It's been assumed across the industrial distribution market — and the general industrial manufacturing market — that industrial vending is only going to grow in usage.
Here at Industrial Distribution, we poll our audience about this every year in our annual Survey of Distributor Operations (Part 1, Part 2, Part 3), asking our readers if they currently install/maintain vending machines at customer locations. Our 2014 survey showed that 24.6 percent of respondents install/maintain vending machines. That figure bumped up to 29.9 percent in 2015, dipped to 27.4 percent in 2016 and jumped to 33.3 percent in 2017. While sure, one-third is still relatively low as a whole, this does show gradually increased usage. I don’t think anyone would deny that VMI is becoming more widespread each year.
This was clearly evident in a new report published in November by market research and consulting company Grand View Research. The firm says the global market for industrial vending devices was valued at $716.6 million in 2016, and is expected to soar to $1.43 billion by 2025.
Once only available to large distributors and suppliers with considerable budgets, the increasing affordability of industrial vending machines has spurred continuous growth in installations among small and medium-sized businesses looking to optimize their inventory operations, and ability to offer VMI as a service.
"The industry is expected to gain traction owing to the growing adoption of these products by Small and Medium Enterprises," the report states. "The availability of these products on rental basis has enabled SMEs to purchase them at a minimal cost. Thus, countries in developing regions such as Asia Pacific are expected to foster the industry growth over the forecast period."
Besides their dropping costs, industrial vending machines growing list of capabilities makes them ever-more attractive. Most of today's machines are Internet-enabled, which allows them to provide real-time data on inventory levels, usage and check-in/check-out reports and an overall increase in inventory management. Those real-time alerts also eliminate the need for manual bin counting, which has long taken up considerable hours of distribution salespeople's time having to visit customers and count inventory levels.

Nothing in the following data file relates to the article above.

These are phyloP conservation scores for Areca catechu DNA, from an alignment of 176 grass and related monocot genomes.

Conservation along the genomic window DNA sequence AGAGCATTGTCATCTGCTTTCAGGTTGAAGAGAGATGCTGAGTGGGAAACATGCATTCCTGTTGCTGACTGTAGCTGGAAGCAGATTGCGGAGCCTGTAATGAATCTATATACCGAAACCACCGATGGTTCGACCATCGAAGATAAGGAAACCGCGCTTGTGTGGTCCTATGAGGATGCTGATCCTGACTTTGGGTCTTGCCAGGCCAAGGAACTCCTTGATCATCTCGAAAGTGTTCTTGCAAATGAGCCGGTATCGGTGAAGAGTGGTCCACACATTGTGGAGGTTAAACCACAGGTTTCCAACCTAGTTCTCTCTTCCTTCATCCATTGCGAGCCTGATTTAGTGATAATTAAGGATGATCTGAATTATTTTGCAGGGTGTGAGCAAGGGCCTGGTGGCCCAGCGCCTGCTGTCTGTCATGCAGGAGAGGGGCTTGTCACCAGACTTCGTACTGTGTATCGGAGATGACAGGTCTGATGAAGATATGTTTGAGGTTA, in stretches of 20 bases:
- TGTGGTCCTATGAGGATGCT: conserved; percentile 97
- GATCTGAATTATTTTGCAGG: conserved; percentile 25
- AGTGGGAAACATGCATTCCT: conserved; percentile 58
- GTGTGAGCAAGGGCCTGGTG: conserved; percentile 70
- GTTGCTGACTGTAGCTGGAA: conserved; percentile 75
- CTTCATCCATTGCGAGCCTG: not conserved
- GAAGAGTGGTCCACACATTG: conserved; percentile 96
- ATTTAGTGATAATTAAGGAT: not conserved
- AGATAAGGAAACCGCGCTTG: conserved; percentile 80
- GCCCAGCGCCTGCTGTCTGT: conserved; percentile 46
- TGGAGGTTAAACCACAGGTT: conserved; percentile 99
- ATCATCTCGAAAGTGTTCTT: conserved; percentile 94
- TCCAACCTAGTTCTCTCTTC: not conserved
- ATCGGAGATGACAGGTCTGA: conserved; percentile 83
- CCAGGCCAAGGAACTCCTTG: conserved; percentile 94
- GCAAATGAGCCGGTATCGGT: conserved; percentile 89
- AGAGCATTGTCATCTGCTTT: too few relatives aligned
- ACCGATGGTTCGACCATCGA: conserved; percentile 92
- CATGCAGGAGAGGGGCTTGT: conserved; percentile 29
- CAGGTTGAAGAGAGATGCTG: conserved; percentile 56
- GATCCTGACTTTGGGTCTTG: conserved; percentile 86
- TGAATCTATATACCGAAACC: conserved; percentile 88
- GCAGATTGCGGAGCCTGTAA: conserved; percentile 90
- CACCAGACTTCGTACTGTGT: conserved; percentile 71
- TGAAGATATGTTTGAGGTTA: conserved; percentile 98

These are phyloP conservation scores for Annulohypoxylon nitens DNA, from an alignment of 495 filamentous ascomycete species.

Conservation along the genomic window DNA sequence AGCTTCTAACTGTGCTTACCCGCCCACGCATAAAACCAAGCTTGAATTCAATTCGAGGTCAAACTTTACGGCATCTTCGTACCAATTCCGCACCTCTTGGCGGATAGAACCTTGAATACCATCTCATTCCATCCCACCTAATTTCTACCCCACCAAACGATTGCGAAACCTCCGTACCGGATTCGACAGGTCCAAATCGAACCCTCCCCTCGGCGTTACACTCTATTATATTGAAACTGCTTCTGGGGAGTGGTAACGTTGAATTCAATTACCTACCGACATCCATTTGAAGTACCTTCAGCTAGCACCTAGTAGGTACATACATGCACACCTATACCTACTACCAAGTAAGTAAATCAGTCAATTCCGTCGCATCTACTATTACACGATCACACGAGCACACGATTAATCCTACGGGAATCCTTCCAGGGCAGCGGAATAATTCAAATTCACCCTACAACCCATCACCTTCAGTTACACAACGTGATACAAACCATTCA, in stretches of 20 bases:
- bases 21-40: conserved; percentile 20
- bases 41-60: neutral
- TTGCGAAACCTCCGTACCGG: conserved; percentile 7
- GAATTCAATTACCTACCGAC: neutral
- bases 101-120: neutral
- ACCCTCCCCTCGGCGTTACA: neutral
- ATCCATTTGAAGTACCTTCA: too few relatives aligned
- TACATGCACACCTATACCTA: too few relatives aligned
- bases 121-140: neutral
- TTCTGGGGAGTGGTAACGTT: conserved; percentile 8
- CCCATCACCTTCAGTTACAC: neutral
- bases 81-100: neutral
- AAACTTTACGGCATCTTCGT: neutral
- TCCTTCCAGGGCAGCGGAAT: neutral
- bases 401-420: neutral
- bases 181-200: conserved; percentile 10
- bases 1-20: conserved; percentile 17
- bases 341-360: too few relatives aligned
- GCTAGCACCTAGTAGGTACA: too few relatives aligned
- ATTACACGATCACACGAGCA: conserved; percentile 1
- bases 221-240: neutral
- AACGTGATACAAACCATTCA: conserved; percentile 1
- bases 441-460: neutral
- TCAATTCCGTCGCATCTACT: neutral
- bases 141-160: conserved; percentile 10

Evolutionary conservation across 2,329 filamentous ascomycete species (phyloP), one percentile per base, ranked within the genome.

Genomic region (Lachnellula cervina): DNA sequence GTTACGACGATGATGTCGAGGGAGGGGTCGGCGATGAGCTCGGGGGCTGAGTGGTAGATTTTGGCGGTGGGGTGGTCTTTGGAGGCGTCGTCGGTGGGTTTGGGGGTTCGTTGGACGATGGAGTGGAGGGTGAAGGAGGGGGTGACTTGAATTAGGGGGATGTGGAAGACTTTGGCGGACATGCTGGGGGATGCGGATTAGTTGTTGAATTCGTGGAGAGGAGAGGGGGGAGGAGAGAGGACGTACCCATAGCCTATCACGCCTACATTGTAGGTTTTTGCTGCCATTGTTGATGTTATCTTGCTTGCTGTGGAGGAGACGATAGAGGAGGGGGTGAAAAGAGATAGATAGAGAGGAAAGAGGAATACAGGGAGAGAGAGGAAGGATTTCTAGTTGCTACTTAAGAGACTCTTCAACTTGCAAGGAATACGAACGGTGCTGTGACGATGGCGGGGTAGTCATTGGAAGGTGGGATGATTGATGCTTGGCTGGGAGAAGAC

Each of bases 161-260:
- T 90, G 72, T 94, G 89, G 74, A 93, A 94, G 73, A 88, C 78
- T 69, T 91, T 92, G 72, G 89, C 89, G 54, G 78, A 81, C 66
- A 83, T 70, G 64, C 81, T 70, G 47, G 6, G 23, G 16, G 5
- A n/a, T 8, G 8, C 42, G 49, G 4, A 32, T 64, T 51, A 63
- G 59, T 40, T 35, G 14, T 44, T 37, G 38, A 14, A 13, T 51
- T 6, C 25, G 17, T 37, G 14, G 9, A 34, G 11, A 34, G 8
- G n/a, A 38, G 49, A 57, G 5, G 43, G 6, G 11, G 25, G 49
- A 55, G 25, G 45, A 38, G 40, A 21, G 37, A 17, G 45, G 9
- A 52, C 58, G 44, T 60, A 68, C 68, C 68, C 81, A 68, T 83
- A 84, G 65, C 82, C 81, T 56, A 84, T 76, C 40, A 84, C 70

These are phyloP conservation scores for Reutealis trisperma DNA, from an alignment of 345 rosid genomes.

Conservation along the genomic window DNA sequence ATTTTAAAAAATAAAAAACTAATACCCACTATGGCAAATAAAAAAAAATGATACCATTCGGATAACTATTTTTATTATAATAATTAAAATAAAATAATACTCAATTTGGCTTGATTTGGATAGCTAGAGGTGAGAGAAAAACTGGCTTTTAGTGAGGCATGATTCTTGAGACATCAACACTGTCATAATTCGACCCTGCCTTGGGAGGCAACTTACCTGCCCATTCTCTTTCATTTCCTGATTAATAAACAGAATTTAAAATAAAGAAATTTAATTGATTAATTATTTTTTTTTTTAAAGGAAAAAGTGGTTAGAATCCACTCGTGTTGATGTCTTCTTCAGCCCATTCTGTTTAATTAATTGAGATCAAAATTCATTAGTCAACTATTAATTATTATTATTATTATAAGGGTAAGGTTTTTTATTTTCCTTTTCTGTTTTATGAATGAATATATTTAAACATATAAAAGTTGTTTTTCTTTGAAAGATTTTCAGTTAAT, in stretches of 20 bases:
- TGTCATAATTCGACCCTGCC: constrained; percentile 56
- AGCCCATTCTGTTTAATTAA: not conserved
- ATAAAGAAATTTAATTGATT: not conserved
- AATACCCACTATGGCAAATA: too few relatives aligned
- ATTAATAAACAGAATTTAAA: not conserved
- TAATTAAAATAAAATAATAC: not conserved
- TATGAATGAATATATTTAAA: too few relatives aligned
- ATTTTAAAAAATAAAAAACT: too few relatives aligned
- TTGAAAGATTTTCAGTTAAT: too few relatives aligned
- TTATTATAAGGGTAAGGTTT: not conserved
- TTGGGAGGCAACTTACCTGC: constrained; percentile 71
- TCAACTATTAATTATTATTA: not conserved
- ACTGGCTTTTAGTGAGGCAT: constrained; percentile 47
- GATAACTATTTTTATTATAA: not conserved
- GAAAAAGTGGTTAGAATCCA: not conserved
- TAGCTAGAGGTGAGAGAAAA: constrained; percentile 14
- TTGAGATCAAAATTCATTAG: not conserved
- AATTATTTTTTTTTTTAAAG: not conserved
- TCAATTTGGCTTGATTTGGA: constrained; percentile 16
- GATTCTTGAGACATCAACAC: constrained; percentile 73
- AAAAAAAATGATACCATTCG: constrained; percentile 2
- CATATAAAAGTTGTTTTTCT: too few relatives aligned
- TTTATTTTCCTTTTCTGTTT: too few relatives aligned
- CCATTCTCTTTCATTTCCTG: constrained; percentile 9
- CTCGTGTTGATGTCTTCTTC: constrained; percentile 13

"Vending machines help in maintaining the record of inventory usage by tracking the time and identification details of the user," the report says. "Moreover, they improve the company’s productivity by reducing the walk-around time of the employees, thereby increasing employee productivity. These products also enable the reduction of material usage, which in turn leads to a decrease in the company’s expenses.
"These products lower the freight and stock outage costs, thereby enabling companies to prevent constant inventory replenishment and save the expenses incurred on repeated inventory purchases. The machines can be optimized as per the production of the company to ensure the availability of the right tools and spare parts."
Other key insights from the report:
- The coil vending machine segment is expected to emerge as the fastest-growing segment by 2025, with a compound annual growth rate (CAGR) of 9.0 percent over the forecast period.
- The personal protective equipment segment is expected to reach a value of $537.4 million by 2025, growing at a CAGR of 9.2 percent over the next eight years. The report says increasing regulations regarding employee safety are expected to stimulate the demand for PPE equipment.
Vending has been a key business segment for many prominent industrial distributors, including Fastenal, Grainger, MSC Industrial Supply that have each developed their own machines, while many other distributors use or market machines made by popular suppliers such as AutoCrib, Apex Supply Chain Technologies, CribMaster, 1Sourcevend and Brammer, among others.
In Fastenal's 2017 third quarter period alone, it signed 4,771 industrial vending machines, and the company had 69,508 machines installed as of Sept. 30 — up 14.3 percent year-over-year.
"Sales through our vending machines continued to grow at a double-digit pace in the third quarter of 2017, primarily due to the increase in the installed base," Fastenal said in its Q3 fiscal report.